What Can I Borrow According to Equity Release Advice?

Normal mortgages consider your income, expenses and deposit value, but a lifetime mortgage affordability assessment works differently.

The lender isn't concerned about your other income because they aren't reliant on you to make repayments, so factors such as your credit score become much less relevant.

Rather, they will look at your health, age and property value.

In essence, an older applicant can borrow more. Maximum LTV caps depend on the lender, but you can usually borrow up to 50% or 55% of your property's value.

What Property Can I Use as Security to Release Equity in House Under 55?

The property, and its perceived potential sale value, are key metrics in an equity release mortgage.

It must be in the UK and your main home and be maintained in a reasonable condition suitable for sale at a later date.

Lenders will, therefore, look closely at the type of property and the materials used during construction before they offer an equity release product.

The minimum value is normally £70,000, and you're less likely to be approved by a mainstream lender if your property is considered non-standard.

A specialist provider may be more suitable if you have a timber-framed house or a property built from concrete rather than bricks and mortar.

Can I Get Equity Release Advice if I Have Bad Credit?

Bad credit isn't nearly as serious an issue for an equity release mortgage - if you're not making regular repayments, a lender won't be concerned about adverse credit.

However, you must still declare this on your application and might potentially pay higher interest rates.

Expert Advice on Equity Release Lenders and the Alternatives to Equity Release

We always recommend seeking independent advice from a broker with equity release expertise before you take out any equity release financing or pick a product to apply for.

As a whole-of-market broker, Revolution can guide you through the options, provide like-for-like cost comparisons, and negotiate rates to ensure you get the best possible deal.

Why Revolution Brokers?
  • Whole of market brokers

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Equity release is designed for people 55 or above, so you won't be able to use this product if you, or a joint applicant, are below the minimum age.

However, there are lots of solutions:

  • Remortgaging
  • Secured loans
  • Equity transfers
  • Second charge mortgages

Get in touch or browse our mortgage guides if you'd like to learn more about any of these alternatives!

Enhanced lifetime mortgages are pretty much the same as any equity release loan - the difference is that the terms are bespoke to your requirements and circumstances.

A lender will assess your age, health and other factors and use this to arrive at an offer.

If there is a reason you expect to go into care fairly soon, for example, you might get an excellent rate because the lender will treat it as a shorter-term equity release plan.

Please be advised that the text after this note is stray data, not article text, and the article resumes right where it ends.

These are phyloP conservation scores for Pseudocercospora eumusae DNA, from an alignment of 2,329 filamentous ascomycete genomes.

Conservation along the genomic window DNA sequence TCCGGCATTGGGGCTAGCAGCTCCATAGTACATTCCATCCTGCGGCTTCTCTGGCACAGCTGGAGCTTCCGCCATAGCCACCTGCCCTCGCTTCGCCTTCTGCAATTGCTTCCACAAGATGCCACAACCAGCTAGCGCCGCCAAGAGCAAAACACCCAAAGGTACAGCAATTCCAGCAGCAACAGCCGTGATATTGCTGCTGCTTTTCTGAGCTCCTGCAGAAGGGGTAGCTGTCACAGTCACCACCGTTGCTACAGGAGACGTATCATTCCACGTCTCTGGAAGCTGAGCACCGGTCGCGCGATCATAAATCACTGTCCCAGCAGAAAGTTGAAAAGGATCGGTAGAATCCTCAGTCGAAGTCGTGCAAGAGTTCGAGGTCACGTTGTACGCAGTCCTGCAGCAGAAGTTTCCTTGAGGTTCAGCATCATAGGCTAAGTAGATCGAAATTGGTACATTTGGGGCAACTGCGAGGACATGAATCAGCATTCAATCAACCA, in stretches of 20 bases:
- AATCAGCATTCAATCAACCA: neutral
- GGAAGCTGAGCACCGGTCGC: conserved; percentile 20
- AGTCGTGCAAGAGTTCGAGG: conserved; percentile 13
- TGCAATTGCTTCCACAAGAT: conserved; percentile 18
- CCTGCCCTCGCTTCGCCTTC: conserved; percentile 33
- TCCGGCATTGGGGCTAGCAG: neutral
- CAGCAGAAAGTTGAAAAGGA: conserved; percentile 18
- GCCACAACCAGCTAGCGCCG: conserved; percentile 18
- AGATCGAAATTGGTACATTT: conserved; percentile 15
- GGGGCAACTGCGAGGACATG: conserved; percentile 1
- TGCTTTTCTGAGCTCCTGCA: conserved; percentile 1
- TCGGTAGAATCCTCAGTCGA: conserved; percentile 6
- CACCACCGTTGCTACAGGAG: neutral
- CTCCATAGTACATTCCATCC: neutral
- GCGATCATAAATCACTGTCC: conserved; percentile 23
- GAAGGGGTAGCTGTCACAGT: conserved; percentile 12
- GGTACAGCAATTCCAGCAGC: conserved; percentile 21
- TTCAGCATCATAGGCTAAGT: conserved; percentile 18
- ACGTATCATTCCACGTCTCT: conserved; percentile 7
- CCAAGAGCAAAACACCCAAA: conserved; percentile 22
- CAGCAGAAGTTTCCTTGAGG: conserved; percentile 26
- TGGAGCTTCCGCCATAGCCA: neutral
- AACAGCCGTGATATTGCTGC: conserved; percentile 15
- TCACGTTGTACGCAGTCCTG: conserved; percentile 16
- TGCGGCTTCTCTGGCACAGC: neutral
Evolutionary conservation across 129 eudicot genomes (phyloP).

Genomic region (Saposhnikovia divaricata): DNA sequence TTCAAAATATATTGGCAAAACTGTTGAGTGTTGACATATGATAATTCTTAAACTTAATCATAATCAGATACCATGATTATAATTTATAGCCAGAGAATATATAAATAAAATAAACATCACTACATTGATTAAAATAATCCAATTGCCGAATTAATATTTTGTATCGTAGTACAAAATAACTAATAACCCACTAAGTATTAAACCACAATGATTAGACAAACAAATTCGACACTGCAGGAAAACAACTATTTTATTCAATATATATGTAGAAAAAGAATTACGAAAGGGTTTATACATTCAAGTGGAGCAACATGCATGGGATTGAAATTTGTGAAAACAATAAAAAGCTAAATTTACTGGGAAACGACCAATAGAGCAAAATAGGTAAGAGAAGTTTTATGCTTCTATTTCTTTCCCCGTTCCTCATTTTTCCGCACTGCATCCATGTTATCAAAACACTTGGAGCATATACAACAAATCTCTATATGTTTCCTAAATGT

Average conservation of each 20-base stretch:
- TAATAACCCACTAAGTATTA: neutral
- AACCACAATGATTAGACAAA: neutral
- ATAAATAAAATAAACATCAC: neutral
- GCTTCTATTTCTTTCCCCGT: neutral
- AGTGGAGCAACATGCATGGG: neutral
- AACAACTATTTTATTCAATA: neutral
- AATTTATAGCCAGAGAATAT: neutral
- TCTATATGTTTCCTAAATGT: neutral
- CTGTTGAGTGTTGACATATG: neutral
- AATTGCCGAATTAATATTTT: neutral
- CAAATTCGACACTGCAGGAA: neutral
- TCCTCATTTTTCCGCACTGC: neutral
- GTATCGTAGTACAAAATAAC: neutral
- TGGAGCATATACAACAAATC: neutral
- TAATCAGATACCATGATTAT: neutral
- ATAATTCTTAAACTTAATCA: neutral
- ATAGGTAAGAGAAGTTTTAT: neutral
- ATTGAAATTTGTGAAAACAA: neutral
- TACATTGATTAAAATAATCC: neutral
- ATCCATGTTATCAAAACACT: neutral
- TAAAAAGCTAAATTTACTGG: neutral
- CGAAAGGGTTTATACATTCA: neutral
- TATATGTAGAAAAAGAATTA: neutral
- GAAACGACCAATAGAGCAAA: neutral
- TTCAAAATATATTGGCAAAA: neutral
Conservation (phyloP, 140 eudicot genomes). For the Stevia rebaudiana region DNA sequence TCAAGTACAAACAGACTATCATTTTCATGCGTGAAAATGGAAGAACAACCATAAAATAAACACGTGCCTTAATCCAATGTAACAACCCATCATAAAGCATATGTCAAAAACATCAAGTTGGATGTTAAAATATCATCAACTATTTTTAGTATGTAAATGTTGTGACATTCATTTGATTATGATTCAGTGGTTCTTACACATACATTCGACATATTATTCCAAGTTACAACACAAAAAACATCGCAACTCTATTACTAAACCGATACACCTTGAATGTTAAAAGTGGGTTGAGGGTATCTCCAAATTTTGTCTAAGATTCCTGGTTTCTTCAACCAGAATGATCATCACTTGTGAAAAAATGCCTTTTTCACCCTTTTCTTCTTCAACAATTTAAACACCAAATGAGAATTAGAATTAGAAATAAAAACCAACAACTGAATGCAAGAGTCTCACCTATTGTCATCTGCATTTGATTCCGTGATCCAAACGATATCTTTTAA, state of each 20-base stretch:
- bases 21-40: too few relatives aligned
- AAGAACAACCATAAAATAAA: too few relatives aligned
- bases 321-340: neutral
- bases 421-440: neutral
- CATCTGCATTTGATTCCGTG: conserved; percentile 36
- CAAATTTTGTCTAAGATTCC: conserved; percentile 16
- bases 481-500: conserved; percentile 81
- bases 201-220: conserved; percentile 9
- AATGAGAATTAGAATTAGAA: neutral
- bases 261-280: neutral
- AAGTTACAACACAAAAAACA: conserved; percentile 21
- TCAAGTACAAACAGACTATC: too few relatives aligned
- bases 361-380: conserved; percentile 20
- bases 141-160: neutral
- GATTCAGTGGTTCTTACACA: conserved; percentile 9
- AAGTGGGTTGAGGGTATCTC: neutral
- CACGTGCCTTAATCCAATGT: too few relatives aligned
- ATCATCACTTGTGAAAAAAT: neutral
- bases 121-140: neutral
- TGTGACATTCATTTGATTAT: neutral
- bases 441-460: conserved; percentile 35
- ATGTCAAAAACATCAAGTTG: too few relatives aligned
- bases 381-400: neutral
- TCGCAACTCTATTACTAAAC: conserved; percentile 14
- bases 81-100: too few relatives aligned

The guidelines for enhanced lifetime mortgages are similar to an enhanced annuity, so they consider life expectancy to provide reduced interest rates and higher LTVs.

Flexible equity release usually means you have a bit more freedom about whether or not to pay back the interest - or how much to pay.

That might mean choosing whether or not you'd like to make a partial contribution to the monthly interest, switching between rolled-up or repaid interest, or topping up your interest payments when you wish to.

The advantage is that if your circumstances or income changes, you aren't tied into a plan that doesn't suit - but watch out for admin costs if you want to switch to another repayment basis!

There isn't one preferable way to release equity because it depends on your equity ownership, property value, financial position and age.

Remortgaging is more common than equity release. Still, a lifetime mortgage may be more suitable if you aren't eligible for a competitive remortgage product or don't want to make any repayments.

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The content included in our articles, blogs, web pages and news publications is based on information accurate at the time of writing. Note that policies and criteria can change regularly throughout the UK mortgage lending market, and it remains essential to contact the consultation team to receive up to date guidance. The information included on the Revolution Brokers site is not bespoke to any circumstances or individual application scenarios and therefore is not intended to be used as financial advice. The content we share is designed to be informative and helpful but cannot be relied upon to provide individual advice relevant to your mortgage requirements. All Revolution team members are fully qualified, trained and experienced to provide mortgage advice of an independent nature. We collaborate with lenders and providers who are regulated, authorised and registered with the Financial Conduct Authority (FCA). Should you require specific mortgage borrowing types, some products such as buy to let mortgages may not be FCA regulated. The Revolution team can provide further information about regulated and unregulated lending as required. Please remember that a mortgage is a debt which is secured against your home or property. Your home can be at risk of repossession if you do not keep up with the repayments or encounter any other difficulties in managing your mortgage borrowing responsibly. This also applies to any remortgage or home loan secured against your property, including equity release products.